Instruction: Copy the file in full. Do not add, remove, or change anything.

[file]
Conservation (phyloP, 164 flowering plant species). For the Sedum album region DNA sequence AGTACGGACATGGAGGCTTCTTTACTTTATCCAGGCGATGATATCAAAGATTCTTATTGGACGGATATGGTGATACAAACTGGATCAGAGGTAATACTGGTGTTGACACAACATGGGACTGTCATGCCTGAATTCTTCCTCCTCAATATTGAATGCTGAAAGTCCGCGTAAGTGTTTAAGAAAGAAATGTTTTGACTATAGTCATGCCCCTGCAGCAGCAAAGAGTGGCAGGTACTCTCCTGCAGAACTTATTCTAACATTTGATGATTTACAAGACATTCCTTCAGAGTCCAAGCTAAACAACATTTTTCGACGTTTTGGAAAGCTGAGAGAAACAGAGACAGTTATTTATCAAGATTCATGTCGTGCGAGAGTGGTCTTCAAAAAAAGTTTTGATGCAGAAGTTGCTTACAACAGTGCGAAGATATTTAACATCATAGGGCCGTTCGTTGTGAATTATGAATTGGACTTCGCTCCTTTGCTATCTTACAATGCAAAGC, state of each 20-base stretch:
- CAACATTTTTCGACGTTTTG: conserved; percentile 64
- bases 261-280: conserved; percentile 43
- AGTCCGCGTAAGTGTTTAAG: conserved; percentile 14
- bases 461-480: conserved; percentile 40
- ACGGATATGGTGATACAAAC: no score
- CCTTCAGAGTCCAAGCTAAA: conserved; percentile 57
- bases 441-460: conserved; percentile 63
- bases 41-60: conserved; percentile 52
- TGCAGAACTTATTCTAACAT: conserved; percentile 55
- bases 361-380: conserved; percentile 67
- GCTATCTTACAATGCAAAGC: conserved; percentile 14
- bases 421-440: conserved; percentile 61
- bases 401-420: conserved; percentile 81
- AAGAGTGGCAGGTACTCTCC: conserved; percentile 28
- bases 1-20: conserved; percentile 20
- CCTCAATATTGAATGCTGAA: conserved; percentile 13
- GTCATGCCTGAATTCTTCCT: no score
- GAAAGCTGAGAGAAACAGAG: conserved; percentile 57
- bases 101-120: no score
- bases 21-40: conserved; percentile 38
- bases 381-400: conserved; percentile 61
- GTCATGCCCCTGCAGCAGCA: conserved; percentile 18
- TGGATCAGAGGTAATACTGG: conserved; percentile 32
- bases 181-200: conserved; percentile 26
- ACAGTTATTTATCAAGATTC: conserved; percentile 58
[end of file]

Conservation (phyloP, 164 flowering plant species). For the Sedum album region DNA sequence AGTACGGACATGGAGGCTTCTTTACTTTATCCAGGCGATGATATCAAAGATTCTTATTGGACGGATATGGTGATACAAACTGGATCAGAGGTAATACTGGTGTTGACACAACATGGGACTGTCATGCCTGAATTCTTCCTCCTCAATATTGAATGCTGAAAGTCCGCGTAAGTGTTTAAGAAAGAAATGTTTTGACTATAGTCATGCCCCTGCAGCAGCAAAGAGTGGCAGGTACTCTCCTGCAGAACTTATTCTAACATTTGATGATTTACAAGACATTCCTTCAGAGTCCAAGCTAAACAACATTTTTCGACGTTTTGGAAAGCTGAGAGAAACAGAGACAGTTATTTATCAAGATTCATGTCGTGCGAGAGTGGTCTTCAAAAAAAGTTTTGATGCAGAAGTTGCTTACAACAGTGCGAAGATATTTAACATCATAGGGCCGTTCGTTGTGAATTATGAATTGGACTTCGCTCCTTTGCTATCTTACAATGCAAAGC, state of each 20-base stretch:
- CAACATTTTTCGACGTTTTG: conserved; percentile 64
- bases 261-280: conserved; percentile 43
- AGTCCGCGTAAGTGTTTAAG: conserved; percentile 14
- bases 461-480: conserved; percentile 40
- ACGGATATGGTGATACAAAC: no score
- CCTTCAGAGTCCAAGCTAAA: conserved; percentile 57
- bases 441-460: conserved; percentile 63
- bases 41-60: conserved; percentile 52
- TGCAGAACTTATTCTAACAT: conserved; percentile 55
- bases 361-380: conserved; percentile 67
- GCTATCTTACAATGCAAAGC: conserved; percentile 14
- bases 421-440: conserved; percentile 61
- bases 401-420: conserved; percentile 81
- AAGAGTGGCAGGTACTCTCC: conserved; percentile 28
- bases 1-20: conserved; percentile 20
- CCTCAATATTGAATGCTGAA: conserved; percentile 13
- GTCATGCCTGAATTCTTCCT: no score
- GAAAGCTGAGAGAAACAGAG: conserved; percentile 57
- bases 101-120: no score
- bases 21-40: conserved; percentile 38
- bases 381-400: conserved; percentile 61
- GTCATGCCCCTGCAGCAGCA: conserved; percentile 18
- TGGATCAGAGGTAATACTGG: conserved; percentile 32
- bases 181-200: conserved; percentile 26
- ACAGTTATTTATCAAGATTC: conserved; percentile 58